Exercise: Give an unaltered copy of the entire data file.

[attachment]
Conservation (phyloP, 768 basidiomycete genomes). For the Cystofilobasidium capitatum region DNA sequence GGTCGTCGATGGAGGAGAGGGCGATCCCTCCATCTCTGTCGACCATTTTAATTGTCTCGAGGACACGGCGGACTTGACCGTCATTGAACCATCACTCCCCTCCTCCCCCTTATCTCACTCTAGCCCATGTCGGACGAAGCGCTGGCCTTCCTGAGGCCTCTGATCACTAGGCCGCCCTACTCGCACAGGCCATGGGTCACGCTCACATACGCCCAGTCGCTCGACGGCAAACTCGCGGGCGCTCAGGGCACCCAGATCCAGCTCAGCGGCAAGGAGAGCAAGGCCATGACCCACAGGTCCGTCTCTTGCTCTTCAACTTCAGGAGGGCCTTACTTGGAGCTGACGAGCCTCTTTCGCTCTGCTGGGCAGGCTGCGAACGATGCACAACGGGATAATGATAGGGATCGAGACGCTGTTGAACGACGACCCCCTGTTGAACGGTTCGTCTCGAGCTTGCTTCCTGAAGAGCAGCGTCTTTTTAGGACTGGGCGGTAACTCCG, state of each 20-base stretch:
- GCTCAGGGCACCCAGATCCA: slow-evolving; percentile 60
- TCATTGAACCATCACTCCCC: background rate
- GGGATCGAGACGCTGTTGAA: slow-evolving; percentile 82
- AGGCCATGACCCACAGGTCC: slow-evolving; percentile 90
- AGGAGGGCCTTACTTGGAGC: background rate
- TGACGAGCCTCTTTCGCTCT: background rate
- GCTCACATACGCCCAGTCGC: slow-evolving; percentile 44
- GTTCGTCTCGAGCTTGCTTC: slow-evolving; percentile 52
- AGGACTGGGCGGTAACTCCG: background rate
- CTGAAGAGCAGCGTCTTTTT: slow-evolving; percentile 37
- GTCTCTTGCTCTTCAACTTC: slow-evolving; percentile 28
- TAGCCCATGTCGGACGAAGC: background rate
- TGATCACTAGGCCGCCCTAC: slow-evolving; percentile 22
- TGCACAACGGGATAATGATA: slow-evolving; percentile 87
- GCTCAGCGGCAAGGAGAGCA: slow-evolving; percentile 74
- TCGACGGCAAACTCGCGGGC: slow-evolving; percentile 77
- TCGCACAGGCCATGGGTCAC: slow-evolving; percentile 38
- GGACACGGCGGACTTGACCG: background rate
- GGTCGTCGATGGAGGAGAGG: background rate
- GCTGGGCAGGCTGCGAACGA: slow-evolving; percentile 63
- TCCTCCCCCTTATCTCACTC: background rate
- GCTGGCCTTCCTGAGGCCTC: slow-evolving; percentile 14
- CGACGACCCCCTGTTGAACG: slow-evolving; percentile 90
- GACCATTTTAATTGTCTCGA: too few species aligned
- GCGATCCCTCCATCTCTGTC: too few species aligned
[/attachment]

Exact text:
Conservation (phyloP, 768 basidiomycete genomes). For the Cystofilobasidium capitatum region DNA sequence GGTCGTCGATGGAGGAGAGGGCGATCCCTCCATCTCTGTCGACCATTTTAATTGTCTCGAGGACACGGCGGACTTGACCGTCATTGAACCATCACTCCCCTCCTCCCCCTTATCTCACTCTAGCCCATGTCGGACGAAGCGCTGGCCTTCCTGAGGCCTCTGATCACTAGGCCGCCCTACTCGCACAGGCCATGGGTCACGCTCACATACGCCCAGTCGCTCGACGGCAAACTCGCGGGCGCTCAGGGCACCCAGATCCAGCTCAGCGGCAAGGAGAGCAAGGCCATGACCCACAGGTCCGTCTCTTGCTCTTCAACTTCAGGAGGGCCTTACTTGGAGCTGACGAGCCTCTTTCGCTCTGCTGGGCAGGCTGCGAACGATGCACAACGGGATAATGATAGGGATCGAGACGCTGTTGAACGACGACCCCCTGTTGAACGGTTCGTCTCGAGCTTGCTTCCTGAAGAGCAGCGTCTTTTTAGGACTGGGCGGTAACTCCG, state of each 20-base stretch:
- GCTCAGGGCACCCAGATCCA: slow-evolving; percentile 60
- TCATTGAACCATCACTCCCC: background rate
- GGGATCGAGACGCTGTTGAA: slow-evolving; percentile 82
- AGGCCATGACCCACAGGTCC: slow-evolving; percentile 90
- AGGAGGGCCTTACTTGGAGC: background rate
- TGACGAGCCTCTTTCGCTCT: background rate
- GCTCACATACGCCCAGTCGC: slow-evolving; percentile 44
- GTTCGTCTCGAGCTTGCTTC: slow-evolving; percentile 52
- AGGACTGGGCGGTAACTCCG: background rate
- CTGAAGAGCAGCGTCTTTTT: slow-evolving; percentile 37
- GTCTCTTGCTCTTCAACTTC: slow-evolving; percentile 28
- TAGCCCATGTCGGACGAAGC: background rate
- TGATCACTAGGCCGCCCTAC: slow-evolving; percentile 22
- TGCACAACGGGATAATGATA: slow-evolving; percentile 87
- GCTCAGCGGCAAGGAGAGCA: slow-evolving; percentile 74
- TCGACGGCAAACTCGCGGGC: slow-evolving; percentile 77
- TCGCACAGGCCATGGGTCAC: slow-evolving; percentile 38
- GGACACGGCGGACTTGACCG: background rate
- GGTCGTCGATGGAGGAGAGG: background rate
- GCTGGGCAGGCTGCGAACGA: slow-evolving; percentile 63
- TCCTCCCCCTTATCTCACTC: background rate
- GCTGGCCTTCCTGAGGCCTC: slow-evolving; percentile 14
- CGACGACCCCCTGTTGAACG: slow-evolving; percentile 90
- GACCATTTTAATTGTCTCGA: too few species aligned
- GCGATCCCTCCATCTCTGTC: too few species aligned